Any pregnancy can be a challenging experience for a woman. Meanwhile, high risk pregnancy may be fraught with a potential threats to the health of both the mother and the baby. High risk pregnancy symptoms may be similar to the normal pregnancy and hard to differentiate. The range of high risk pregnancy services may seem rather long, but this is because a high risk pregnancy needs a greater level of attention and monitoring due to the increased risk of complications, as it scales up a baby’s chances for health and developmental problems at birth. More detailed information about the high risk pregnancy management and services is presented below.

You might be faced with challenges before, during or after delivery if you have a high-risk pregnancy. You and your baby might need special care or monitoring throughout the pregnancy.

A high-risk pregnancy is sometimes the result of a medical condition present before pregnancy. In other scenarios, it could be due to medical conditions that develop during the pregnancy for either the pregnant woman or baby. It is important to understand what causes a high-risk pregnancy and what you can do to take care of yourself and your baby.

A multidisciplinary team of specialists and clinical nurses will monitor and evaluate mothers and optimise fetal well-being. Trained obstetricians will be able to manage complications (if any) during pregnancy, birth and postpartum.

As high-risk pregnancies may have ups and downs, do your best to stay positive as you take steps to promote a healthy pregnancy.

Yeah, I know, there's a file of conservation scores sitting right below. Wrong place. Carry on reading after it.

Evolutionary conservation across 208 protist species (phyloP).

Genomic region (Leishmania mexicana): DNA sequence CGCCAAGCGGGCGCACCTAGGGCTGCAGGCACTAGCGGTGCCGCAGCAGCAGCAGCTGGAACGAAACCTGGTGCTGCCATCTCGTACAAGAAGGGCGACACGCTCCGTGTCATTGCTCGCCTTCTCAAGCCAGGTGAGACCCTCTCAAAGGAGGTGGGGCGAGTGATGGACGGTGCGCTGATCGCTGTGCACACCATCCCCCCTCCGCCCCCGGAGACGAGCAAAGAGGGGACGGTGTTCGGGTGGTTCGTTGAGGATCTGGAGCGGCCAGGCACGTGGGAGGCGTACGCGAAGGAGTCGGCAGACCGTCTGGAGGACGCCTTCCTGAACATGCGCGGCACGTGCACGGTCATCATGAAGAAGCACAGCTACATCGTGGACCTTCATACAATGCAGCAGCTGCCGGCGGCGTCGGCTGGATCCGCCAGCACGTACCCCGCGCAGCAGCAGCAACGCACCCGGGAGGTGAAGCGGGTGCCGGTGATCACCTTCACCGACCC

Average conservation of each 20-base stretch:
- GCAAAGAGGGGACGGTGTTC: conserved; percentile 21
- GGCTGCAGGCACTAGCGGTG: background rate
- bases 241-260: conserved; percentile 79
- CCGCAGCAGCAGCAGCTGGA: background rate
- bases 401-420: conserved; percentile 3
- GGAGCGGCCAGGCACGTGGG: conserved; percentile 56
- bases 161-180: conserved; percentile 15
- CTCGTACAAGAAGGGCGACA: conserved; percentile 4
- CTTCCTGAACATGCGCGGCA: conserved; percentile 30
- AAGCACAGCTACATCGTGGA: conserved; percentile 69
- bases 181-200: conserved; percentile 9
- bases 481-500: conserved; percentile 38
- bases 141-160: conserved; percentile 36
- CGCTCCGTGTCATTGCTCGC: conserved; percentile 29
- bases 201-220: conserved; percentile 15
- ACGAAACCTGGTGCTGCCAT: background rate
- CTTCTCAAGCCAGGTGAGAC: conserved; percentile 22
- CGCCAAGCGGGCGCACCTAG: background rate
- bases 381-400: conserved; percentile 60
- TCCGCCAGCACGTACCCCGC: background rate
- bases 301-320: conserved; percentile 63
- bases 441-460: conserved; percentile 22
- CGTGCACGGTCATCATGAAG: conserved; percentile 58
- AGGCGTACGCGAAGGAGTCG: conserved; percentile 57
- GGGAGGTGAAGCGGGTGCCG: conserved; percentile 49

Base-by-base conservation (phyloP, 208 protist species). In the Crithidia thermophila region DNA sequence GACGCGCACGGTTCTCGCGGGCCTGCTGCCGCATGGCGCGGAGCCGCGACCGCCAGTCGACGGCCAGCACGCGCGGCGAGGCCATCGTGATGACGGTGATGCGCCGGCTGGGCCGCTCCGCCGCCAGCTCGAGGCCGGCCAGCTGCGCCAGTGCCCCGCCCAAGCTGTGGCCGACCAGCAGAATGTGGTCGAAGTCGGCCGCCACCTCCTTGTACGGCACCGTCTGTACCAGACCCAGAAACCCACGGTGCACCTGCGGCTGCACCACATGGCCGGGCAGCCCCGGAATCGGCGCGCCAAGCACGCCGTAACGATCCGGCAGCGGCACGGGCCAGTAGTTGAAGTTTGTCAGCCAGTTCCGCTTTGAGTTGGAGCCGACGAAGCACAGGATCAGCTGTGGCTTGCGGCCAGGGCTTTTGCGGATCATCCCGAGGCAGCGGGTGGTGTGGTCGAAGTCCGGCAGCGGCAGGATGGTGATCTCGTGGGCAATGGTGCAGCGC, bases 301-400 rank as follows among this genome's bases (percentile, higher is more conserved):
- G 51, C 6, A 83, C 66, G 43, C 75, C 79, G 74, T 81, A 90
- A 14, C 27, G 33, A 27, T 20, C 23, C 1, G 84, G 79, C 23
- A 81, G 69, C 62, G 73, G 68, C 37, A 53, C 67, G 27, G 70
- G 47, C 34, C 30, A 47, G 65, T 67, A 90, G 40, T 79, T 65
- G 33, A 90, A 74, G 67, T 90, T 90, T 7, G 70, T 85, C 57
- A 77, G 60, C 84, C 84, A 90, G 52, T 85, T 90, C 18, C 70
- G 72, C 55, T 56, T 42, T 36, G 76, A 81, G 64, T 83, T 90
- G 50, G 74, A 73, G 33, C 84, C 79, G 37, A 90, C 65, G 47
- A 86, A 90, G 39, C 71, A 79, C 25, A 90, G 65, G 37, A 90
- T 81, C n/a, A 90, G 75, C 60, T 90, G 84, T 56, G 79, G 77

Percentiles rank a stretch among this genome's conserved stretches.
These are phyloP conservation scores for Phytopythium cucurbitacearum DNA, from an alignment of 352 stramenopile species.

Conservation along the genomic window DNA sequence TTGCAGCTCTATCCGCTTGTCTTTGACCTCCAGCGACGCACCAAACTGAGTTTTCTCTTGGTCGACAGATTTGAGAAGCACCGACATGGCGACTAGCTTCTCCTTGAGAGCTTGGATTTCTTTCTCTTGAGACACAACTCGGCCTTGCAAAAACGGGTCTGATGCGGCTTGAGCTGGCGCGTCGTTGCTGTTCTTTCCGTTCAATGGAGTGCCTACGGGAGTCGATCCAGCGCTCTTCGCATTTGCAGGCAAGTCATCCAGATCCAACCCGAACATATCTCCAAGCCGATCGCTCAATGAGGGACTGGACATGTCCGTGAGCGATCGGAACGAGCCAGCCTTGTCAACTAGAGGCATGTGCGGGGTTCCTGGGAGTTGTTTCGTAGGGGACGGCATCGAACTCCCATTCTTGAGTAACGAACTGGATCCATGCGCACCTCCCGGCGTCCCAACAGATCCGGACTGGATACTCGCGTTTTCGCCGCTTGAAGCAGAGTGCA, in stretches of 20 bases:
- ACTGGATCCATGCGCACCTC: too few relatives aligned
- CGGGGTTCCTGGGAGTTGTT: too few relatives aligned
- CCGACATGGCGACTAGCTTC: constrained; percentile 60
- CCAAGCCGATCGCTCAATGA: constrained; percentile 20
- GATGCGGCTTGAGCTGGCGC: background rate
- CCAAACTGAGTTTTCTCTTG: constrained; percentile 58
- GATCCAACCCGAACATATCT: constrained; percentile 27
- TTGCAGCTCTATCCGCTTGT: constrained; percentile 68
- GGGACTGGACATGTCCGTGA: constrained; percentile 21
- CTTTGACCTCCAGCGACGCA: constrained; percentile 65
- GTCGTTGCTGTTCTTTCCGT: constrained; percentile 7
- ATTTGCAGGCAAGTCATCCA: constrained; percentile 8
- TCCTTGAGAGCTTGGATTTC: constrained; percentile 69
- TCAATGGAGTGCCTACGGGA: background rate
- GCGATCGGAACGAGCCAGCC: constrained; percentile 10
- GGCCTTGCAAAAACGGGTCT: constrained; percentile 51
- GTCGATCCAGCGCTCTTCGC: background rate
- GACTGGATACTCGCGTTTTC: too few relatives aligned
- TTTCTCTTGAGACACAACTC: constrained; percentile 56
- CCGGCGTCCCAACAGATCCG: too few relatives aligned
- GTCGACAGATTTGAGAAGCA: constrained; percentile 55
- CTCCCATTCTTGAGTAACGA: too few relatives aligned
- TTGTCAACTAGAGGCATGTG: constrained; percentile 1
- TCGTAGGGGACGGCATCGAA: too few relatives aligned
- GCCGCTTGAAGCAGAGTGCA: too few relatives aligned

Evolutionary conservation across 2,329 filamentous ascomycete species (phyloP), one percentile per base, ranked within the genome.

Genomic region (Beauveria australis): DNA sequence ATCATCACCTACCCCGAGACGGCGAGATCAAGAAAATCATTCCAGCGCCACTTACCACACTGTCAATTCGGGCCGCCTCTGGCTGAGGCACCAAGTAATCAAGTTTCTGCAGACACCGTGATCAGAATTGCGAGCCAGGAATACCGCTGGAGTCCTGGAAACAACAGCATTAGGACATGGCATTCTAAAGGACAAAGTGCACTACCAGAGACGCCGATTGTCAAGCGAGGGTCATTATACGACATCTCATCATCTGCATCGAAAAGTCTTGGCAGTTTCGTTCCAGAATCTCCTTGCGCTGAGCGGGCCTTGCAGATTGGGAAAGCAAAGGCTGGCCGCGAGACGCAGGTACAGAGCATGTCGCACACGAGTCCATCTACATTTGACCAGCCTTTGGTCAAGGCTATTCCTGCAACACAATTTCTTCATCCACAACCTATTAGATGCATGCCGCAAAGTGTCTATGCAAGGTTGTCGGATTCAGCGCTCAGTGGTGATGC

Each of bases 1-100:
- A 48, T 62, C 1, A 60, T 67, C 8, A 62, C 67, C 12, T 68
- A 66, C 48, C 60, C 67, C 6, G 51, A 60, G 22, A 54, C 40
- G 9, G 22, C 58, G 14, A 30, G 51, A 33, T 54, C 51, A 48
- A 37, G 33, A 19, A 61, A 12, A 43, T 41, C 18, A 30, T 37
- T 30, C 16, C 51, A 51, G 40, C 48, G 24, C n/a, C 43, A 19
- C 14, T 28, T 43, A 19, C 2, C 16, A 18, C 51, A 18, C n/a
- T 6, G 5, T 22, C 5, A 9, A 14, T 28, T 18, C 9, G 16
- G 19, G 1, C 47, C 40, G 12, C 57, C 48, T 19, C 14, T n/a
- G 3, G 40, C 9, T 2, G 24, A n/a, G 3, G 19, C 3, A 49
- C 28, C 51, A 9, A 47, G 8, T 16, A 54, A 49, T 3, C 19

High risk pregnancy may not be easy to distinguish from a normal one in respect of symptoms. Meanwhile, the high risk pregnancy symptoms may last longer and be far more severe. If any of the below symptoms appear, a patient must contact her doctor immediately.

  • Cramping and severe pain in the lower tummy
  • Blurred vision or any other eye-related symptoms
  • Severe and continuous headaches
  • Pain and burning sensation when passing urine
  • Vaginal bleeding of any intensity
  • Frequent contractions
  • Yeast-like discharge from vagina


You might consider various tests or procedures in addition to routine prenatal screening tests if you have a high-risk pregnancy. Depending on individual circumstances, your doctor might recommend:

  • Specialized or targeted ultrasound: An imaging technique that uses high-frequency sound waves to create images of the foetus in the uterus. This ultrasound targets a suspected problem, such as abnormal development.
  • Amniocentesis: A sample of the fluid that surrounds and protects a baby during pregnancy (amniotic fluid) is extracted from the uterus. Normally performed after week 15 of pregnancy. This test can identify certain genetic conditions and neural tube defects (serious abnormalities of the brain or spinal cord).
  • Chronic villus sampling (CVS): A sample of cells is removed from the placenta. Normally performed between weeks 10 and 12 of pregnancy. This test can identify certain genetic conditions.
  • Cordocentesis/Percutaneous umbilical blood sampling:A highly specialized prenatal test where a sample of fetal blood is collected from the umbilical cord. Normally done after week 18 of pregnancy. This test can identify chromosomal conditions, blood disorders and infections.
  • Cervical length measurement: An ultrasound used to measure the length of your cervix at prenatal appointments to check if you’re at risk of pre-term labour.
  • Lab tests: A swab of your vaginal secretions might be taken to check for a substance that acts like a glue between the fetal sac and the lining of the uterus (fetal fibronectin). The presence of fetal fibronectin might be a sign of pre-term labour.
  • Biophysical profile: A prenatal test used to check on the baby’s well-being. It combines fetal heart rate monitoring and fetal ultrasound.